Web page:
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Home Elections 2020 Presidential Election Atlanta Prosecutor Begins Investigation Into Former President Donald Trump's Election Interference Efforts

Atlanta Prosecutor Begins Investigation Into Former President Donald Trump’s Election Interference Efforts

The Atlanta area prosecutor weighing whether former President Donald Trump and others committed crimes by trying to pressure Georgia election officials has been granted a special purpose grand jury to aid in her investigation. Fulton County Superior Court judges on January 24 approved the request made last week by Fulton County District Attorney Fani Willis and said she will be allowed to seat a special grand jury on May 2, the Atlanta Journal-Constitution reported. The special grand jury can continue for a period “not to exceed 12 months,” Christopher Brasher, chief judge of Fulton County Superior Court, wrote in an order. “The special purpose grand jury shall be authorized to investigate any and all facts and circumstances relating directly or indirectly to alleged violations of the laws of the State of Georgia, as set forth in the request of the District Attorney referenced hereinabove,” he added. “The special purpose grand jury … may make recommendations concerning criminal prosecution as it shall see fit.”

Fulton County District Attorney Fani Willis launched the criminal investigation in February of 2021. At the time, a Trump spokesman dismissed the probe, calling it “the Democrats’ latest attempt to score political points by continuing their witch hunt against President Trump.” In a letter last week, Willis, a Democrat, told the chief judge of Fulton County Superior Court the move was needed because a “significant number of witnesses and prospective witnesses have refused to cooperate with the investigation absent a subpoena requiring their testimony.” Willis cited Georgia Secretary of State Brad Raffensperger (R) as an example. Willis has previously confirmed that part of her investigation centers on the January 2, 2021, phone call between Trump and Raffensperger in which Trump asked Raffensperger to “find” enough votes to overturn Joe Biden’s win in the state’s presidential election.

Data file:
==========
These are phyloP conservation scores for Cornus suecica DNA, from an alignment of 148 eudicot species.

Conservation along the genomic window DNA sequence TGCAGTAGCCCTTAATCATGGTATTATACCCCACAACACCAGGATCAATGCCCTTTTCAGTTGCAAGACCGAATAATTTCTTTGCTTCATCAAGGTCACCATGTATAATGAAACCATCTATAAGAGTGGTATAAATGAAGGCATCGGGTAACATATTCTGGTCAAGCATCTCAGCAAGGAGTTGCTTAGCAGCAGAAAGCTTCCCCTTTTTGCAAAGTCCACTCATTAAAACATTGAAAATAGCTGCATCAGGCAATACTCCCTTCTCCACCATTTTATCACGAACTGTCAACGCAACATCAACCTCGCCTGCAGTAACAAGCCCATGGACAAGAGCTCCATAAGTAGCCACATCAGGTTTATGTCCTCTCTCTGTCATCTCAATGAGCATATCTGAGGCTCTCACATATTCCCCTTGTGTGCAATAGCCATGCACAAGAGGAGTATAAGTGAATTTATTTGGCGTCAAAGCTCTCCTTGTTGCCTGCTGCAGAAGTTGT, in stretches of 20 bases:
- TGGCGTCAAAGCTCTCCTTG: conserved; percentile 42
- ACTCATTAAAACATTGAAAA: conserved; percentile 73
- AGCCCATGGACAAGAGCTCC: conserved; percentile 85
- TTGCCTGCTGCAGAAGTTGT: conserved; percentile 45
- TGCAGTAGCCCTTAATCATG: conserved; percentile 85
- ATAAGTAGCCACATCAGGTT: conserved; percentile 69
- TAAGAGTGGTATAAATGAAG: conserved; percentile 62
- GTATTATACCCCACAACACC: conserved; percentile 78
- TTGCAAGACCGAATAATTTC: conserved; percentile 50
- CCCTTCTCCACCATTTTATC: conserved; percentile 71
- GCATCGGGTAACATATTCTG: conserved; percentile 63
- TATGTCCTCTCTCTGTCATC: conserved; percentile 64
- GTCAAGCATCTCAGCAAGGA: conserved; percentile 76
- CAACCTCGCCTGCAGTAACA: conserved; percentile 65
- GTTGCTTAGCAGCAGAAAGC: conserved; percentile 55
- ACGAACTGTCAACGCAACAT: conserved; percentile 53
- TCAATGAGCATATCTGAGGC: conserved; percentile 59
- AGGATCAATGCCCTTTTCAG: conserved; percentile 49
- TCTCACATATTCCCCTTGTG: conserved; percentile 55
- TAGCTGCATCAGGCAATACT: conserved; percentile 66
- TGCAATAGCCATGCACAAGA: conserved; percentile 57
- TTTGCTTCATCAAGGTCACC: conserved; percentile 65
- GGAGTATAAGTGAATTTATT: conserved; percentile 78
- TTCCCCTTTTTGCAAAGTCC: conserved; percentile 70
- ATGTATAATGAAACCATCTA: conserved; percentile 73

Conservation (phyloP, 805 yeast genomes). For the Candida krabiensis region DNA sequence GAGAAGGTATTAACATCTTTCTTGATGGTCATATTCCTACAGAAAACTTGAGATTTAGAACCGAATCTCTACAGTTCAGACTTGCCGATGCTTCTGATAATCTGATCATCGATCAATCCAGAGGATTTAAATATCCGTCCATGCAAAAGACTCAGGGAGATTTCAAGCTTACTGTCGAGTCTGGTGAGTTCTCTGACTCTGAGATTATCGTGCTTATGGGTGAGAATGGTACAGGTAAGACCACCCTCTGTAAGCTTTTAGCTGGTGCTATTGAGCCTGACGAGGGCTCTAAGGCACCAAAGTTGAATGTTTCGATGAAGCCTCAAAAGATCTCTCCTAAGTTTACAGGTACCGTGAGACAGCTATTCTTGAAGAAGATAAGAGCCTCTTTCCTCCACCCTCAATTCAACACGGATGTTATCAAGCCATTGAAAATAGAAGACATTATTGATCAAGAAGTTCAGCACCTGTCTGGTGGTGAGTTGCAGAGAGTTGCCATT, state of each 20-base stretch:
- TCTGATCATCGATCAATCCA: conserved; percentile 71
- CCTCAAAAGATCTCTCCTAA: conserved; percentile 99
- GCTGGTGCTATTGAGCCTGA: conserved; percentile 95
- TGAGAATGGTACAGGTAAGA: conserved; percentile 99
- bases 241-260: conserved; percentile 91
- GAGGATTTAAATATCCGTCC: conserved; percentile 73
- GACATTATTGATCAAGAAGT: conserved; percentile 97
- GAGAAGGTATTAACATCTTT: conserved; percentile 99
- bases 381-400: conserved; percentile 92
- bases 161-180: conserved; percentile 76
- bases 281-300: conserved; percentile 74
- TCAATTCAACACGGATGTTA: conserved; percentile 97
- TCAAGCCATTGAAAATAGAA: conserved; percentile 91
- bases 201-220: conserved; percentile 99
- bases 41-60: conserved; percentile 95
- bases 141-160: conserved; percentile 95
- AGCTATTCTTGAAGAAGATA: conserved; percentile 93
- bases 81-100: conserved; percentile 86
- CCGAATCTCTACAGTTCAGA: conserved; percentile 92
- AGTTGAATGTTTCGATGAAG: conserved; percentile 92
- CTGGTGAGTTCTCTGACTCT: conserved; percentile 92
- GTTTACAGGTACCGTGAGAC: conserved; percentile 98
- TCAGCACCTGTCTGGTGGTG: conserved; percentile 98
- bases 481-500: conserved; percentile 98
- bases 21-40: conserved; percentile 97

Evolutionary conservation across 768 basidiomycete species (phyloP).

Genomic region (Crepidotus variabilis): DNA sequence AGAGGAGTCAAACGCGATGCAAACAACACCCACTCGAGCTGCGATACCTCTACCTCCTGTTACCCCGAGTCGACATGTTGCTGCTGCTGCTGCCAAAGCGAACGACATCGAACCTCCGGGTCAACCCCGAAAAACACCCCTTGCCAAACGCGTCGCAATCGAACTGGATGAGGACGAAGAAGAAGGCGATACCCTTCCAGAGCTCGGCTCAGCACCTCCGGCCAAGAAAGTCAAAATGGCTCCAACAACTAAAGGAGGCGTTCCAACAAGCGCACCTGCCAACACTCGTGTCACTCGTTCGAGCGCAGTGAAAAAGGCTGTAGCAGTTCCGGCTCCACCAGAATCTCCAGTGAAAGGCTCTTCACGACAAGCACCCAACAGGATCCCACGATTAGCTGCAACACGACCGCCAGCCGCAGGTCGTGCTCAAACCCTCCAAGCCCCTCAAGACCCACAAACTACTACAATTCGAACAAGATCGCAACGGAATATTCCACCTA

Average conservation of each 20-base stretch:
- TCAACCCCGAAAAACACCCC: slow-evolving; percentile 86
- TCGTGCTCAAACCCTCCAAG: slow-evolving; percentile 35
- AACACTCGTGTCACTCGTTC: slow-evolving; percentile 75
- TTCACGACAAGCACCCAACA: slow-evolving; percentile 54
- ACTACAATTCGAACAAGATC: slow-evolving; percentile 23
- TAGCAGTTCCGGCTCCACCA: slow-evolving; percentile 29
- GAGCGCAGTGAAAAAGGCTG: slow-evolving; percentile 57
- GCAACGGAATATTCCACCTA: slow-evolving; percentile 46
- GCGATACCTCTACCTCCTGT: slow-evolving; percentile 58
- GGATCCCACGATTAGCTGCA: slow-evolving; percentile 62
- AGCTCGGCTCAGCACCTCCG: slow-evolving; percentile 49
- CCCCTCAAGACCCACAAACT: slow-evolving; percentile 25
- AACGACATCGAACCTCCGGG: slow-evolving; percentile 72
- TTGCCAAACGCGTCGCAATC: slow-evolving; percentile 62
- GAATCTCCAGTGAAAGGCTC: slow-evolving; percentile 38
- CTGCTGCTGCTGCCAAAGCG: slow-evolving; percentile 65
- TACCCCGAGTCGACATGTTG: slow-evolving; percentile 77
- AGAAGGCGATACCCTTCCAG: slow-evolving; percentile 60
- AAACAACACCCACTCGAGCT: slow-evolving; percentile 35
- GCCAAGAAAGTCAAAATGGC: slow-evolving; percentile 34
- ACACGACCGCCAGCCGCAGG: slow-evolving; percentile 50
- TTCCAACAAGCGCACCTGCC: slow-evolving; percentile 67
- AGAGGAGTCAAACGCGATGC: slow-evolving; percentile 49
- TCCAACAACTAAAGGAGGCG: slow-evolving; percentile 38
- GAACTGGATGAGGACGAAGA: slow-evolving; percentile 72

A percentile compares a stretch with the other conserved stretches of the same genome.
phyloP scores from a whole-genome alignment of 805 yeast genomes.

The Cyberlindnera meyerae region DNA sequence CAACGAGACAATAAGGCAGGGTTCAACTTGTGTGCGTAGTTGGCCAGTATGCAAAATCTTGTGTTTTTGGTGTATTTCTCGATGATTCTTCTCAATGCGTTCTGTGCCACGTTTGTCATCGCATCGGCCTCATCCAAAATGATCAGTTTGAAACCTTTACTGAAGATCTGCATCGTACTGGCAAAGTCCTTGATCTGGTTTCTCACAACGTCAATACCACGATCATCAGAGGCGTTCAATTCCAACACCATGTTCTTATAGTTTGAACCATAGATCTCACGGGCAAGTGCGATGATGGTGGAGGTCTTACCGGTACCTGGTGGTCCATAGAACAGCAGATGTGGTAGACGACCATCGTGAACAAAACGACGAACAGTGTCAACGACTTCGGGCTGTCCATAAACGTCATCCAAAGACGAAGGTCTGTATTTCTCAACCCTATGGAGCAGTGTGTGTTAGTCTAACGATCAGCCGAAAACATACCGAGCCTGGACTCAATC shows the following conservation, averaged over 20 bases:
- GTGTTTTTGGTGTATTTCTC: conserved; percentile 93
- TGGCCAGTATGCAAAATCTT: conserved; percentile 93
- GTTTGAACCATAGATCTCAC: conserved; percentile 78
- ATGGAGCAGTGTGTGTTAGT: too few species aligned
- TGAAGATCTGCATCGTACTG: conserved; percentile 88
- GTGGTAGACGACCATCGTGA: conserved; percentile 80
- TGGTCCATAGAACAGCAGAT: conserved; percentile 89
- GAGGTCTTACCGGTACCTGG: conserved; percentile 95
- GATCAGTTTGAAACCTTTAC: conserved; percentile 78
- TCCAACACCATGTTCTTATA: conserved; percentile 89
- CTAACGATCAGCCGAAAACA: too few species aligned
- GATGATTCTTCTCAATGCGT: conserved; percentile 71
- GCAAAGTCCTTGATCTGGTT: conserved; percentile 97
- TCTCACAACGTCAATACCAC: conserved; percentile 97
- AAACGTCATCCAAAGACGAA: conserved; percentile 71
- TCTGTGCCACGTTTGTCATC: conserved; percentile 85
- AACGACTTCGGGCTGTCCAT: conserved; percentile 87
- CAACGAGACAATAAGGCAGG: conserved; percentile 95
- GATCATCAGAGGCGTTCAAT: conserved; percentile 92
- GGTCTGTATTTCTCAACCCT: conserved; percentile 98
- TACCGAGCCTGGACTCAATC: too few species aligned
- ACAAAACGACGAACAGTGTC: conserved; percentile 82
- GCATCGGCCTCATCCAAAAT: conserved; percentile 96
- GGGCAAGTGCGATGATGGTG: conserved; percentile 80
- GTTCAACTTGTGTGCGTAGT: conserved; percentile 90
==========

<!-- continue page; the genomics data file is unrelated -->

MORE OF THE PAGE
Former President Donald Trump last week defended his call with Raffensperger, saying in a statement, “I didn’t say anything wrong in the call” and repeating his false claims of widespread voter fraud. Trump has baselessly alleged that the 2020 presidential election was stolen from him and focused much of his attention after the election on Georgia, where Biden became the first Democrat to win the state since 1992. At one point during his call with Raffensperger, Trump told him, “All I want to do is this. I just want to find 11,780 votes, which is one more than we have. Because we won the state.”

In an interview earlier this month with the Associated Press, Fani Willis said that her team was making solid progress in its investigation. “I believe in 2022 a decision will be made in that case,” she said. “I certainly think that in the first half of the year that decisions will be made.” In her letter, Willis called Brad Raffensperger “an essential witness to the investigation” and said he “has indicated that he will not participate in an interview or otherwise offer evidence until he is presented with a subpoena.” Willis pointed to comments Raffensperger made during an October interview with Chuck Todd, host of NBC’s “Meet the Press.”

“If she wants to interview me, there’s a process for that, and I will gladly participate in that because I want to make sure that I follow the law, follow the Constitution,” Raffensperger told Todd. “And when you get a grand jury summons, you respond to it.”

Since the 2020 election, Georgia has become a hot spot in the battle over voting rights. After the state’s Republican-led legislature passed sweeping new voting restrictions last year, several companies spoke out against the new law and Major League Baseball pulled its 2021 All-Star Game out of Atlanta. Earlier this month, President Joe Biden traveled to Atlanta to deliver a major speech that called for changing Senate filibuster rules to pass federal voting rights legislation. The party’s efforts to do so failed after two Senate Democrats, Joe Manchin of West Virginia and Kyrsten Sinema of Arizona joined with Republicans to reject changes to the filibuster.

Matthew Rose
Matt studies and analyzes politics at all levels. He is the creator of, a scholarly resource exploring political trends, political theory, political economy, philosophy, and more. He hopes that his articles can encourage more people to gain knowledge about politics and understand the impact that public policy decisions have on their lives. Matt is also involved in the preservation of recorded sound through IASA International Bibliography of Discographies, and is an avid record collector.


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